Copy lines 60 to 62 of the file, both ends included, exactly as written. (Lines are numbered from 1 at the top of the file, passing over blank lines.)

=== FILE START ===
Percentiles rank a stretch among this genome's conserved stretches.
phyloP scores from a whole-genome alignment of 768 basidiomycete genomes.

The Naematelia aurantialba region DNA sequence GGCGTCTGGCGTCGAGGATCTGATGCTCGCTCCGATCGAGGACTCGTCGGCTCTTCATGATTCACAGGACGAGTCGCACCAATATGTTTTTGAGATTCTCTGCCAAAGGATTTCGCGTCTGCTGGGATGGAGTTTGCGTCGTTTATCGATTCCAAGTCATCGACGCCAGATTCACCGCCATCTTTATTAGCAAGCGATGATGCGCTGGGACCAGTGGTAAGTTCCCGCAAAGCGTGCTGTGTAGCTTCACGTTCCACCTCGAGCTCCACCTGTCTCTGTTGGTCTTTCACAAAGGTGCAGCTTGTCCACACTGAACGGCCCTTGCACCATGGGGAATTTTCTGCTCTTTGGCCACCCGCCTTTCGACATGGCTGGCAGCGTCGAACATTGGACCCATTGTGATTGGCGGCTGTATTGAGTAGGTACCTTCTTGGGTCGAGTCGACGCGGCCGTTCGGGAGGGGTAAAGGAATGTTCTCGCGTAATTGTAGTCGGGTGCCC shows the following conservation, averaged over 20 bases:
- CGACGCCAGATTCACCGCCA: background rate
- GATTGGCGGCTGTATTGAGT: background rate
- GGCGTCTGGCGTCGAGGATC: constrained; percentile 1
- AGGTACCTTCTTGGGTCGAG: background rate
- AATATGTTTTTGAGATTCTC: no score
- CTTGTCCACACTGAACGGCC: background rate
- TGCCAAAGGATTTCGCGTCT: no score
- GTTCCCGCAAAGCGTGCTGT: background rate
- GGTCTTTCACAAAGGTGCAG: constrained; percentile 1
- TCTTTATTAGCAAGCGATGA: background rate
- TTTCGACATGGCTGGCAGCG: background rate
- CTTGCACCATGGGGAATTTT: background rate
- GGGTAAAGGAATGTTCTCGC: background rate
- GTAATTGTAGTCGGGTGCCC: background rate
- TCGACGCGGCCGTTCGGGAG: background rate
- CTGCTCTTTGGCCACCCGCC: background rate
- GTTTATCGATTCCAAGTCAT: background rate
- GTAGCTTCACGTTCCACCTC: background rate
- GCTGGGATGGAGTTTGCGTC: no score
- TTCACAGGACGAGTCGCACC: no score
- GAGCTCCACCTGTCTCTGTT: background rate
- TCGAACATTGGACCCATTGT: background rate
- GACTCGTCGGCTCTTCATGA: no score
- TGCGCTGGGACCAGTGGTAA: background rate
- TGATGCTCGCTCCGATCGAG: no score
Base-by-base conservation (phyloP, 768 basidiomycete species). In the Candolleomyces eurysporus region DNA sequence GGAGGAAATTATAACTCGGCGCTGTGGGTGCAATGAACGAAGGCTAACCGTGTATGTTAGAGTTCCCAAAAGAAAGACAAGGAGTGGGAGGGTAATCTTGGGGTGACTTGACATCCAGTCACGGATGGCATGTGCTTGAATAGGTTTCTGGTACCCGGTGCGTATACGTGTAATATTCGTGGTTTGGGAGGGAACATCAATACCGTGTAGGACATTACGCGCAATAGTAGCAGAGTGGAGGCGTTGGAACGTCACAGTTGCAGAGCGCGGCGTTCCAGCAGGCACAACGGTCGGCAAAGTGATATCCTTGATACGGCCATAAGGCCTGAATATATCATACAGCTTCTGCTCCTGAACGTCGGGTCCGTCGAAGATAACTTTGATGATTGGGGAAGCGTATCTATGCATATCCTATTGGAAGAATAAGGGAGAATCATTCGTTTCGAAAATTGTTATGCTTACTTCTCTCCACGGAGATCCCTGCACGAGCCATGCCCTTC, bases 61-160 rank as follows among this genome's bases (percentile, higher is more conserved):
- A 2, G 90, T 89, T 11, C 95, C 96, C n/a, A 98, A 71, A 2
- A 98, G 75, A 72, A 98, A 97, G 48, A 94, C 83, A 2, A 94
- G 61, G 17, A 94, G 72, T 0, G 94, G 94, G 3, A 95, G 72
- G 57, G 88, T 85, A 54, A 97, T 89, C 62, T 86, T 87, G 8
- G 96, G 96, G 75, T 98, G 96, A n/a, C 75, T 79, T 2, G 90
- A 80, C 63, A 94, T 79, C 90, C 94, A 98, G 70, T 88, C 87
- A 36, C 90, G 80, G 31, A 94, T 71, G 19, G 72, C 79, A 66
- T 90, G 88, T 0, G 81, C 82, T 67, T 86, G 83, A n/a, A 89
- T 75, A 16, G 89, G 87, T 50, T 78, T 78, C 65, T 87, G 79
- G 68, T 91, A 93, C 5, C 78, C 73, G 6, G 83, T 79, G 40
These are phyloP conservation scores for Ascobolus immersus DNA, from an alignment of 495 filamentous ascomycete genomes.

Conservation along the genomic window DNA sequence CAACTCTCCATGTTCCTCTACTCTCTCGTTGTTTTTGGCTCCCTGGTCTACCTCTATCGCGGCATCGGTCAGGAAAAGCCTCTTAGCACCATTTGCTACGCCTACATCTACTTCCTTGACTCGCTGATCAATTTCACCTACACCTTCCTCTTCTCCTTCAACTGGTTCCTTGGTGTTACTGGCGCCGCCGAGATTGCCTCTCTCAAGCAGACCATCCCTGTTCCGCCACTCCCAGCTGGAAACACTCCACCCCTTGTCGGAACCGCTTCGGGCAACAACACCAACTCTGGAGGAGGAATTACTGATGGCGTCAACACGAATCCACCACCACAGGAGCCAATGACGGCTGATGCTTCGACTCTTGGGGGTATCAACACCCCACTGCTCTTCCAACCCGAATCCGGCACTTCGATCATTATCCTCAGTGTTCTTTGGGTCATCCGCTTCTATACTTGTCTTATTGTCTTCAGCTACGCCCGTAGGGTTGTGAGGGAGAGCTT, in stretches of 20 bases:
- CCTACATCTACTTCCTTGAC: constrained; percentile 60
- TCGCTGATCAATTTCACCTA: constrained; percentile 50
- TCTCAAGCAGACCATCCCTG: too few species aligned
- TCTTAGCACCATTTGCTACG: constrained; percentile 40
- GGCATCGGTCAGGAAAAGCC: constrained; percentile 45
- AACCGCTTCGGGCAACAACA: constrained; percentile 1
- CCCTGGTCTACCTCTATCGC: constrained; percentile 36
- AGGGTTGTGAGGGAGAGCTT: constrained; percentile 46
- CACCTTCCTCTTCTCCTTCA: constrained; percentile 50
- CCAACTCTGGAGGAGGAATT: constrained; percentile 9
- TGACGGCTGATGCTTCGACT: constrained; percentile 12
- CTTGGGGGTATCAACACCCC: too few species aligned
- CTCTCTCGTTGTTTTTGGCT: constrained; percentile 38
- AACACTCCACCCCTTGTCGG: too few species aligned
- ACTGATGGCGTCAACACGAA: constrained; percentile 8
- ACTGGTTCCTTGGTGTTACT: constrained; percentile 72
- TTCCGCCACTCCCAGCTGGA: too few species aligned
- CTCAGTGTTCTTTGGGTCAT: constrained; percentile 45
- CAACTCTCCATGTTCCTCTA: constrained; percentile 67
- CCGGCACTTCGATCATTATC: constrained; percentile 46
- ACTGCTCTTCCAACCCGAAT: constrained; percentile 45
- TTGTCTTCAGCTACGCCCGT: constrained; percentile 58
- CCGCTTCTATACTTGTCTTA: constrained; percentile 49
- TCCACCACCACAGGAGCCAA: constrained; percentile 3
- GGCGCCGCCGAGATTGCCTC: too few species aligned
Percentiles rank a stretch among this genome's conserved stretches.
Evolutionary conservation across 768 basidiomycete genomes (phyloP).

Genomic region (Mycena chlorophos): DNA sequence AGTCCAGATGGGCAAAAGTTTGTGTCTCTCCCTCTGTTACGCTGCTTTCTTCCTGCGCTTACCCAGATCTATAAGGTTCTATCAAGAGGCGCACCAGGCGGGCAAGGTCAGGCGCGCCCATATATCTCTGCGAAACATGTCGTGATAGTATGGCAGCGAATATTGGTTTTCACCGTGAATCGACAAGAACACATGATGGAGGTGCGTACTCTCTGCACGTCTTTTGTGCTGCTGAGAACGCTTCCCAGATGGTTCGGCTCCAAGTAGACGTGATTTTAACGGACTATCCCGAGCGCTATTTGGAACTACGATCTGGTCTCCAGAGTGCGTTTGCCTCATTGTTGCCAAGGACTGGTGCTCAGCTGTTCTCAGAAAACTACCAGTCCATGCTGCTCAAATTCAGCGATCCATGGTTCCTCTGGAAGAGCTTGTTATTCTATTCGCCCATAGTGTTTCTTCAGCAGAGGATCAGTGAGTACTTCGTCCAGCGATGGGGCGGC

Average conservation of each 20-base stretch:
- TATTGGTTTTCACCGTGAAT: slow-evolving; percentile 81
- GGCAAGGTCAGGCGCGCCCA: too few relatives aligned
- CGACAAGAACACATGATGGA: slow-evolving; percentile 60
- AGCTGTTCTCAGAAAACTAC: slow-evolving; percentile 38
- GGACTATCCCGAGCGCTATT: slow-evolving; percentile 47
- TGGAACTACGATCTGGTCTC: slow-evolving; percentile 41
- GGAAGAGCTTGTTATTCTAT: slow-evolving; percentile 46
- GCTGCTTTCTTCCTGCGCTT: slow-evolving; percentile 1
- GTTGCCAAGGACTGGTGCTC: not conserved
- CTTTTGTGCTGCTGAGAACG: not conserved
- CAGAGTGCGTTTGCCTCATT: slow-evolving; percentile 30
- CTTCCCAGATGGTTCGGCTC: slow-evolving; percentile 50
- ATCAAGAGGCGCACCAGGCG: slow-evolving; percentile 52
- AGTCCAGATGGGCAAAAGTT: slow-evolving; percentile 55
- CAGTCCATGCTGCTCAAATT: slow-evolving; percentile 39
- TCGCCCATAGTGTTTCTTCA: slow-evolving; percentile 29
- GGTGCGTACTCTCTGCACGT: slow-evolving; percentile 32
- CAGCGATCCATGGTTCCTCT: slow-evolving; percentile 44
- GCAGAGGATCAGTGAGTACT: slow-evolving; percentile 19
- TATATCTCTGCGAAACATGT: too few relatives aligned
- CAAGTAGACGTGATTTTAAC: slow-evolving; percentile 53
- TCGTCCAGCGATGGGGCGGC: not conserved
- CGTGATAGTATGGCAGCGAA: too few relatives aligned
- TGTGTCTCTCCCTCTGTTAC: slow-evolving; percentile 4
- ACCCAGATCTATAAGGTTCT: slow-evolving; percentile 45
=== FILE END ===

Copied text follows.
- CAACTCTCCATGTTCCTCTA: constrained; percentile 67
- CCGGCACTTCGATCATTATC: constrained; percentile 46
- ACTGCTCTTCCAACCCGAAT: constrained; percentile 45